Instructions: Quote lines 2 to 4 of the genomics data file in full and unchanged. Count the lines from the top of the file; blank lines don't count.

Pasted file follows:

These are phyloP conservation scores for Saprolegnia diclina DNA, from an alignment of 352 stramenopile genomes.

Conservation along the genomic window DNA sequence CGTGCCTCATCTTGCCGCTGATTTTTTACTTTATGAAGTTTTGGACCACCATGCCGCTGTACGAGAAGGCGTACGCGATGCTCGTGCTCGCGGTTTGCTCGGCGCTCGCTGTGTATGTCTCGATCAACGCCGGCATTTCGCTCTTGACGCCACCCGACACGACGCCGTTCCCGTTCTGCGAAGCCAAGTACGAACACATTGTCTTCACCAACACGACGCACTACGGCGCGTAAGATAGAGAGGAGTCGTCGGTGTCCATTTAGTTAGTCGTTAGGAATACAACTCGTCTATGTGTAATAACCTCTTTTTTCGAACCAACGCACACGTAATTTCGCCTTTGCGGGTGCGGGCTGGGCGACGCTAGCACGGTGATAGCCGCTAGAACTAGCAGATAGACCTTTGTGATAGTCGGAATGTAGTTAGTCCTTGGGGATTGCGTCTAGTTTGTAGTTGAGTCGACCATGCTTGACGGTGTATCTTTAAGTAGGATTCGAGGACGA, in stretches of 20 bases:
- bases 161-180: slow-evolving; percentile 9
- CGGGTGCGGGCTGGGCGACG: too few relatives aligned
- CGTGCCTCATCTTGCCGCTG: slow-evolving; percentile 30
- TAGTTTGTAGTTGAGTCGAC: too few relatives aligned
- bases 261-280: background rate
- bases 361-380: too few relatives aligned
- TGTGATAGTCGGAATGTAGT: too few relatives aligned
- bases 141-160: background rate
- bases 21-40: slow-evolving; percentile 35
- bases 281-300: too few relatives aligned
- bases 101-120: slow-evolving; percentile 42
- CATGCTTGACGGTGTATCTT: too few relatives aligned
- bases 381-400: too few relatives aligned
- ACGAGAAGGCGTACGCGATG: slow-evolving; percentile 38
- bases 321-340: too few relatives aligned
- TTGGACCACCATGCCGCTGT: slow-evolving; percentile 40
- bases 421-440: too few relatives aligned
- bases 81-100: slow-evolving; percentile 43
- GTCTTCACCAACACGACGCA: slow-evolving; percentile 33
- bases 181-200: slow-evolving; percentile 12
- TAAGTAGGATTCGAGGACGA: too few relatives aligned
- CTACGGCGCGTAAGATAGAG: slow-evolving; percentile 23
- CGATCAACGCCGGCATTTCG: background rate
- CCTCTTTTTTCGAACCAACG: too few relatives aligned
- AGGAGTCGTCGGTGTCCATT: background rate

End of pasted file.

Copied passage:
Conservation along the genomic window DNA sequence CGTGCCTCATCTTGCCGCTGATTTTTTACTTTATGAAGTTTTGGACCACCATGCCGCTGTACGAGAAGGCGTACGCGATGCTCGTGCTCGCGGTTTGCTCGGCGCTCGCTGTGTATGTCTCGATCAACGCCGGCATTTCGCTCTTGACGCCACCCGACACGACGCCGTTCCCGTTCTGCGAAGCCAAGTACGAACACATTGTCTTCACCAACACGACGCACTACGGCGCGTAAGATAGAGAGGAGTCGTCGGTGTCCATTTAGTTAGTCGTTAGGAATACAACTCGTCTATGTGTAATAACCTCTTTTTTCGAACCAACGCACACGTAATTTCGCCTTTGCGGGTGCGGGCTGGGCGACGCTAGCACGGTGATAGCCGCTAGAACTAGCAGATAGACCTTTGTGATAGTCGGAATGTAGTTAGTCCTTGGGGATTGCGTCTAGTTTGTAGTTGAGTCGACCATGCTTGACGGTGTATCTTTAAGTAGGATTCGAGGACGA, in stretches of 20 bases:
- bases 161-180: slow-evolving; percentile 9
- CGGGTGCGGGCTGGGCGACG: too few relatives aligned